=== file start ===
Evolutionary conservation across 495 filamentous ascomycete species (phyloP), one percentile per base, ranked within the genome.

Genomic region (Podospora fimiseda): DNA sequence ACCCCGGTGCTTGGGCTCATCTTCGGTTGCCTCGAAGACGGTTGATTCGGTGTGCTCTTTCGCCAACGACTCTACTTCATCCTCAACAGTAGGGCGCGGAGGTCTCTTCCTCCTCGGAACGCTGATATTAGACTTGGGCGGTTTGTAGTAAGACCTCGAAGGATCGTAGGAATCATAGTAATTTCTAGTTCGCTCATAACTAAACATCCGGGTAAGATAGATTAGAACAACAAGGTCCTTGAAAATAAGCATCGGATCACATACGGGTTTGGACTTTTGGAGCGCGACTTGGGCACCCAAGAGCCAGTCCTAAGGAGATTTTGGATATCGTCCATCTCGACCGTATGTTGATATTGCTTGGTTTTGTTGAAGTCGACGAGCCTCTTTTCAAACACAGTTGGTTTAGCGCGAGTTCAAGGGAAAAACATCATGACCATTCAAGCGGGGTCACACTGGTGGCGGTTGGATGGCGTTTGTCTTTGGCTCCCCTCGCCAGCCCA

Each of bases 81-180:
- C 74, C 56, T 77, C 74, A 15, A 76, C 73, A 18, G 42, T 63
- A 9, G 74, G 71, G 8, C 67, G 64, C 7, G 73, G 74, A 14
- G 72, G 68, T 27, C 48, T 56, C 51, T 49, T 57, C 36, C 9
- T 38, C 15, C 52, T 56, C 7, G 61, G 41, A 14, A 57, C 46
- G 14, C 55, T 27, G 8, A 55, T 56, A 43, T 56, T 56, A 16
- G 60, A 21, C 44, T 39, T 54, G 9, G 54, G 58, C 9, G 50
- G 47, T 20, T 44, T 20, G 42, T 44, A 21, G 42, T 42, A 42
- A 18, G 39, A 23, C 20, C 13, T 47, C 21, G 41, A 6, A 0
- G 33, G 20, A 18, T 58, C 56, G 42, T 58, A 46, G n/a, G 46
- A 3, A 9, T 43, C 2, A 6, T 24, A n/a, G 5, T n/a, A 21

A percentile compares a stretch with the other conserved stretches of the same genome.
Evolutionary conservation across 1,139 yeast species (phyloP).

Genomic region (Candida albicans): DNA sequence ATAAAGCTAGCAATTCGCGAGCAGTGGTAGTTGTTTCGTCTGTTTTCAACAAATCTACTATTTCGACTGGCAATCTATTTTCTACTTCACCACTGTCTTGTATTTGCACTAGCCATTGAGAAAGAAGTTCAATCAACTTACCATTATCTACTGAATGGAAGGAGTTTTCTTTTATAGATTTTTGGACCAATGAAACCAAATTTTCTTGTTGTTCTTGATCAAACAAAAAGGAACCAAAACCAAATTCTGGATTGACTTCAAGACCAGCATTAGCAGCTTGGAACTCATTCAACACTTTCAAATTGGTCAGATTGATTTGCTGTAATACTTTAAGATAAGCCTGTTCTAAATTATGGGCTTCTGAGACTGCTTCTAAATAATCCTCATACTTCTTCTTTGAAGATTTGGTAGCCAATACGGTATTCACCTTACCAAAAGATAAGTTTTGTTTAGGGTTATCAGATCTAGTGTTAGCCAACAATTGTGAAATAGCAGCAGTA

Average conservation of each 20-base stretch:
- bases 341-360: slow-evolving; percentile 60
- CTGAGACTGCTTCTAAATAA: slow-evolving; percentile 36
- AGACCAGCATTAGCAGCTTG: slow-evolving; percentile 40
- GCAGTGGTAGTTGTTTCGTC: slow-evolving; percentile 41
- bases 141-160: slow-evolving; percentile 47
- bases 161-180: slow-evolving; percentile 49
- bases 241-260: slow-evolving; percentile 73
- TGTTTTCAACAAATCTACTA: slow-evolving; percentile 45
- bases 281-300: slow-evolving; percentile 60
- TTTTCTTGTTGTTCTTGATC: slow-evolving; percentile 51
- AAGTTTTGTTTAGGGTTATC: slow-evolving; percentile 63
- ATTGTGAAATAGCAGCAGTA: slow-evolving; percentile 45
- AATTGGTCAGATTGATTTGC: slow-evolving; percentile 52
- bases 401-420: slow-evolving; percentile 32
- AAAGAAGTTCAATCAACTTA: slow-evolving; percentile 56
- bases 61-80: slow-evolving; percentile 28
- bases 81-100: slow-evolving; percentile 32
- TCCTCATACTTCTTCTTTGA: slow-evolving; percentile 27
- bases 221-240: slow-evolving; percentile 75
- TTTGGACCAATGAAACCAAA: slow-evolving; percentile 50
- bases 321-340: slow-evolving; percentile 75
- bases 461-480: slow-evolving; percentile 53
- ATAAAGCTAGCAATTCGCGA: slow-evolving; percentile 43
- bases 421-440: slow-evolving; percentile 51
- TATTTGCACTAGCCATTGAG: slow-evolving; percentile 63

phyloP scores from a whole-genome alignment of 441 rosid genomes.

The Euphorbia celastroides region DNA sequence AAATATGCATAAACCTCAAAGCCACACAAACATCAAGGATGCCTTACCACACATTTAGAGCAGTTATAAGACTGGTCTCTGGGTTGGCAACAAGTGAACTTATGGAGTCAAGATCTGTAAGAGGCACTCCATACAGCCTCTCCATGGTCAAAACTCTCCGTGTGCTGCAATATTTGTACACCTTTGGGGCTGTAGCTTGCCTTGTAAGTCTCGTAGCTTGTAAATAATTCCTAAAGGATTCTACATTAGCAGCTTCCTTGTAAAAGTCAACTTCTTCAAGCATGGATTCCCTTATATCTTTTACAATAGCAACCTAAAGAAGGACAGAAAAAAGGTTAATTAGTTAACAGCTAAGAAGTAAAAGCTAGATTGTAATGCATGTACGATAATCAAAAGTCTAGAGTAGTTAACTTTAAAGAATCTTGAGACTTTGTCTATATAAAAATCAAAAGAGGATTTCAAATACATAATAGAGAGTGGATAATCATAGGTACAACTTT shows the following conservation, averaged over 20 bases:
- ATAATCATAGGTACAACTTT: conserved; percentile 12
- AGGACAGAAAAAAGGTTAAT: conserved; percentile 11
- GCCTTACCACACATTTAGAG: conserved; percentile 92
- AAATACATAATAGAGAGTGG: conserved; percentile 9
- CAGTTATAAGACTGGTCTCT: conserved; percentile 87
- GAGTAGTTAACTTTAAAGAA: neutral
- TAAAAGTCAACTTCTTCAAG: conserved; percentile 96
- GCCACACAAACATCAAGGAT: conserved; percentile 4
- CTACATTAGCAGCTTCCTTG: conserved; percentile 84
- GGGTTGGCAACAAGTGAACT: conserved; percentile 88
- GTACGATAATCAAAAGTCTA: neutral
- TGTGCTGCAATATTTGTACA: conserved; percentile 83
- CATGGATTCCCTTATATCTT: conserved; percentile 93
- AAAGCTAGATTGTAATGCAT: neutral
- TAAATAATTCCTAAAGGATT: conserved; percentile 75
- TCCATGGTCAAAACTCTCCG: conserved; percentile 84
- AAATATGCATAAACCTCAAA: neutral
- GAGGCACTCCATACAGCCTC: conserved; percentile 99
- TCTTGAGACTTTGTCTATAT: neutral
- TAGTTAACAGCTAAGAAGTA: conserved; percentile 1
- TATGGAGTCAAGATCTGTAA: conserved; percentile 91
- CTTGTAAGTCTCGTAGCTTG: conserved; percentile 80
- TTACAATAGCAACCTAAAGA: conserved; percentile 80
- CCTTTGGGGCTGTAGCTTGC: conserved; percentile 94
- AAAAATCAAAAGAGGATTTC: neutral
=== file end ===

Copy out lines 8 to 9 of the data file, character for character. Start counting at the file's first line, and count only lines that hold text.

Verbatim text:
- G 14, C 55, T 27, G 8, A 55, T 56, A 43, T 56, T 56, A 16
- G 60, A 21, C 44, T 39, T 54, G 9, G 54, G 58, C 9, G 50